One of the advantages of spawning an arbitrary number of concurrent processes, when compared to the limitations that a system relying on threads might have, is the ability to define the concurrency based on the application domain, and not based on the available resources. It means that if an application requires the creation of 100k concurrent process to map its business domain, that’s completely fine with Elixir.
You might wonder: “how can Elixir handle such a high number of processes without becoming completely unresponsive?”. Elixir comes with its own scheduler. This component is responsible for mapping the application concurrency (Elixir processes) to the available architecture parallelism (CPUs, cores).
The disconnection between concurrency and parallelism brings yet another feature: the ability to run the same application with optimal use of the available resources, without changing the code. Imagine you build an application today, it runs great in your 4-core notebook and when deploying it to a 36-core production server, the Elixir scheduler will make sure all cores are fully used.
The same feature that enables Elixir applications to use all the available processing units today, also makes Elixir applications ready for the future, where SMP hardware architectures tend to skyrocket the number of processing units.
Elixir is not always the fastest language out there. It will fall short in some specific scenarios when compared to other languages like Java, C, C++, etc. However, due to its concurrency model, Elixir can be fast, extremely fast, even when compared with such languages.
If you compare an application written in Java, which launches two threads to coordinate its concurrent and cooperative work, to an Elixir application which launches thousands of processes to perform the same work, Java can beat Elixir when running on a 2-core machine. However, when running the same applications in a 10-cores machine, while Java is going to use 2 of the 10-cores, Elixir will make full use of all of them and very likely will be the fastest application.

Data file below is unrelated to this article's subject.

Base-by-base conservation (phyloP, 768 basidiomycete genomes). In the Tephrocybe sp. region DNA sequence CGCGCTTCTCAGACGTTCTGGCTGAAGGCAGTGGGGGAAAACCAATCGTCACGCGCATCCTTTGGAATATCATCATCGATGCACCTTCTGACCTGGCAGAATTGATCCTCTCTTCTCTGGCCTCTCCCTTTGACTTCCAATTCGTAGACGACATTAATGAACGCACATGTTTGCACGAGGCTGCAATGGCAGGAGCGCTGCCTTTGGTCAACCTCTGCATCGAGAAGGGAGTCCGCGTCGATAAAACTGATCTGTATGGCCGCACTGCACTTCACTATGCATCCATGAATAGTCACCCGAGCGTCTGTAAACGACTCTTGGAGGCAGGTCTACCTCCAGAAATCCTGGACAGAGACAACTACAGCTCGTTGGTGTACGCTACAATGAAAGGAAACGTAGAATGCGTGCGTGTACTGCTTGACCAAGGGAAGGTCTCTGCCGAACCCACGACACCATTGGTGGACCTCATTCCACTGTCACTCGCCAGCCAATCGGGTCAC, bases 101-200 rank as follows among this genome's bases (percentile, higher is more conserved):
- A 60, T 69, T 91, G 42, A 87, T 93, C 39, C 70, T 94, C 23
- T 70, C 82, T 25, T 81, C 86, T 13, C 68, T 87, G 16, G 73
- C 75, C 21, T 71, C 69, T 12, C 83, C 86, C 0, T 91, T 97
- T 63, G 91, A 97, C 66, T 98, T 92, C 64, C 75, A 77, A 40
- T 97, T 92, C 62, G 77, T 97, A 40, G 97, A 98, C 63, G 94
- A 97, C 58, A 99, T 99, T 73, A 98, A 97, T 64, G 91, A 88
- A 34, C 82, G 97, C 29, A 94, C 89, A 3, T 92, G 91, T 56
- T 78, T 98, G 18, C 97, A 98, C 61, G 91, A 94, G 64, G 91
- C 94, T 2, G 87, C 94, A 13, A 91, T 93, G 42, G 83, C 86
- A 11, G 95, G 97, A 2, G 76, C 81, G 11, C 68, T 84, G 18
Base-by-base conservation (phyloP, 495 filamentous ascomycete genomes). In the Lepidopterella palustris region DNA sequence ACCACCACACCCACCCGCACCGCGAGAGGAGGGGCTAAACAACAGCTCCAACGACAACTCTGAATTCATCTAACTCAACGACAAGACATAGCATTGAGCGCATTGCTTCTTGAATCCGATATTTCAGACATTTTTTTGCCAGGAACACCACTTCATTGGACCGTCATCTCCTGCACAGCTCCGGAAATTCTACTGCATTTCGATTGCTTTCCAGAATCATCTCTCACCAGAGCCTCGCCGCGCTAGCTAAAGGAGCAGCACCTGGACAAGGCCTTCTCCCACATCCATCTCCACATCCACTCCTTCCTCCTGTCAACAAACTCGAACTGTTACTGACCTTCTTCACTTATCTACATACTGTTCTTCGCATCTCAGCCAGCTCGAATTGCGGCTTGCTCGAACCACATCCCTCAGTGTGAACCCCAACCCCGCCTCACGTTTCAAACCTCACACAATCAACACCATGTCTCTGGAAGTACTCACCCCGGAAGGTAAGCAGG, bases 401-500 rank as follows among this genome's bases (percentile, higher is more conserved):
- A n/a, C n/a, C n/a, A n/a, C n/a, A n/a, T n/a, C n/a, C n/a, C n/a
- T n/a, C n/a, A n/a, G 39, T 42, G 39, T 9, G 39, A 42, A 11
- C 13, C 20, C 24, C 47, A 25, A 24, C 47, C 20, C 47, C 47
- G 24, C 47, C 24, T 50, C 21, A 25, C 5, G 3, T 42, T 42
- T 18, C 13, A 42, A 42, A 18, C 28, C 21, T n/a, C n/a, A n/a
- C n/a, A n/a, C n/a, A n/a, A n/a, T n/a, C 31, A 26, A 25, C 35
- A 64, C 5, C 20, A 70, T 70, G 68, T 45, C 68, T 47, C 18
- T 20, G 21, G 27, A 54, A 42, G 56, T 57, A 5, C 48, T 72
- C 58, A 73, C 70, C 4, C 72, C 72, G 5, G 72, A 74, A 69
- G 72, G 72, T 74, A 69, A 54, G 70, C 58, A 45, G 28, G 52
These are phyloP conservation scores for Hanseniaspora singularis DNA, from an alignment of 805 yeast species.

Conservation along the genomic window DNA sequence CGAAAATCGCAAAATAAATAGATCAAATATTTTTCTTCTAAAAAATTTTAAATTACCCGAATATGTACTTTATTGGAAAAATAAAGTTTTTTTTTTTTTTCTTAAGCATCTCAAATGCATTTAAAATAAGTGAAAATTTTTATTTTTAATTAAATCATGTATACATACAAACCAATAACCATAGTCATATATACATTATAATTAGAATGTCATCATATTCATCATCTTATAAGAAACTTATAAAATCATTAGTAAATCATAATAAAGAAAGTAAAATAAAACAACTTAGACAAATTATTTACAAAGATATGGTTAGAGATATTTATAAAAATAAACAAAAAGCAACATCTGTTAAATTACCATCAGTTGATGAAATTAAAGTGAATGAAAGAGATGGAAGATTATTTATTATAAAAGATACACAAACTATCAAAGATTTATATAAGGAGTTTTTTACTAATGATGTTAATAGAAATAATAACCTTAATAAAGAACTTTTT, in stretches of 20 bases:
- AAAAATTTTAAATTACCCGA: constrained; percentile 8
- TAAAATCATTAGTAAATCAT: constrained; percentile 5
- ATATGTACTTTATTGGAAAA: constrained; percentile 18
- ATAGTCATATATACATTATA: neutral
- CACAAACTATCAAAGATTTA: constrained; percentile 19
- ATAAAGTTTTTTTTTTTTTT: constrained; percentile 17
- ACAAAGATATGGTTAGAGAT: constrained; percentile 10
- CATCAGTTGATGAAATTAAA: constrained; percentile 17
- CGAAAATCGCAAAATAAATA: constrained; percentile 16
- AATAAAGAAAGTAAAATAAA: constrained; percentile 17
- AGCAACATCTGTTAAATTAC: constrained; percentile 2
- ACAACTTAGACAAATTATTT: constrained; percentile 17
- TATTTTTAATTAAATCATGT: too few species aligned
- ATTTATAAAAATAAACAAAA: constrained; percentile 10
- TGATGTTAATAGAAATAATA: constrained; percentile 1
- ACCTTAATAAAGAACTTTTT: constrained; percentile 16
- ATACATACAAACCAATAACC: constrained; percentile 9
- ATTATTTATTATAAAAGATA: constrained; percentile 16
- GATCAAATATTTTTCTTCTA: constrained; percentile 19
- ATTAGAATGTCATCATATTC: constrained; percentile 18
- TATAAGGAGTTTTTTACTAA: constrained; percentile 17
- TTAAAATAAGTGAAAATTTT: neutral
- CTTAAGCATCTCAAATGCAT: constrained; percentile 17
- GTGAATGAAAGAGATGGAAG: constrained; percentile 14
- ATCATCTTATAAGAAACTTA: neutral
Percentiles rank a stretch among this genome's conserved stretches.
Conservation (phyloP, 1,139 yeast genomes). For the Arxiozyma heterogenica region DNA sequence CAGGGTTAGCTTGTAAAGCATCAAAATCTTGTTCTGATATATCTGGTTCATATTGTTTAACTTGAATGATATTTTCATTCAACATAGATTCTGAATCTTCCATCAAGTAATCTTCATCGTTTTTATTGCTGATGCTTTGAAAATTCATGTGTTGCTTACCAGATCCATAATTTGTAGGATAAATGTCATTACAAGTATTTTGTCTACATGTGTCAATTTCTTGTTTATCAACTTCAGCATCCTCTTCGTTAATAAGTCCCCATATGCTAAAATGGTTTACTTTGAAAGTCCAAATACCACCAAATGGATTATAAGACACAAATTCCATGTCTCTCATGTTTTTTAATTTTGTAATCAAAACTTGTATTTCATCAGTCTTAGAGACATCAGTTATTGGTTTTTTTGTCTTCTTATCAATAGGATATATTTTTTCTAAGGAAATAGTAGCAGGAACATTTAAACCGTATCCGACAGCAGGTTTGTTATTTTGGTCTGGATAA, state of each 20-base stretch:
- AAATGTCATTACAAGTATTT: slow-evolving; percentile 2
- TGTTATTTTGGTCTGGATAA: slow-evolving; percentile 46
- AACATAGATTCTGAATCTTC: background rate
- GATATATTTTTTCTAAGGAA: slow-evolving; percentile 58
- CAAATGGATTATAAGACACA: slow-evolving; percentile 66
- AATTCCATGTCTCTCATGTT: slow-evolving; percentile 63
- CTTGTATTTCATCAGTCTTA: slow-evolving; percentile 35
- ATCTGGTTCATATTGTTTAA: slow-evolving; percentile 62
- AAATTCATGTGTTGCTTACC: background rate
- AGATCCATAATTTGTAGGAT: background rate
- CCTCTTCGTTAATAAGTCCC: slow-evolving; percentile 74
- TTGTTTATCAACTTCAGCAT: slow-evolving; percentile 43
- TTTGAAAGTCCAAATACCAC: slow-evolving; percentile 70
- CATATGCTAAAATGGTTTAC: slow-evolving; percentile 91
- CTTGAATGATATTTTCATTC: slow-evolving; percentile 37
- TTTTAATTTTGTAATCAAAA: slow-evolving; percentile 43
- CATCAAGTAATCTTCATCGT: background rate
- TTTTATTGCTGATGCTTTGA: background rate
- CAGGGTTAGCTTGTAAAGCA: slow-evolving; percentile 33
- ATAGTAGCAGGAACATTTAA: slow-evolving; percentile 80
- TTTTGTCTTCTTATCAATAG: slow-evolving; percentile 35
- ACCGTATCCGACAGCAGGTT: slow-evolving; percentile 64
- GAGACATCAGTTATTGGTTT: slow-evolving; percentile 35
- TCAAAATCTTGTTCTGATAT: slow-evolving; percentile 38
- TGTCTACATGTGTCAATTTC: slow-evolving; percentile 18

Nevertheless, performance is not only about how fast something happens once but also about how consistent and repeatable that same thing happens.
Phoenix, a web framework built using Elixir measures response times in microseconds. When benchmarking Phoenix applications, results show a consistent response time and availability even with the increase of load, while being really cheap to the system memory and CPUs usage.
Scaling applications is a recurrent concern in every company and development team. Even companies building products which are still on the development phase get themselves wondering if their application will be able to scale once it’s live (10x? 100x? 1000x?).
The Elixir scheduler makes it easy for applications to vertically scale (scale by adding more power to a single machine). But what about scaling horizontally (scale by adding more machines)?
The great news is that Elixir has it covered as well. The same concurrency model that allows an application to spawn millions of processes in a single machine, can also be used to spawn those processes in different machines that belong to a cluster.
The support for distributed systems in Elixir goes beyond the ability to run processes in different machines, though.
The Elixir platform has its own protocol to serialize native data types, which optimizes the communication between different machines. That support removes the need of integrating an extra tool to the stack, like Protocol Buffers or Apache Thrift to handle communication.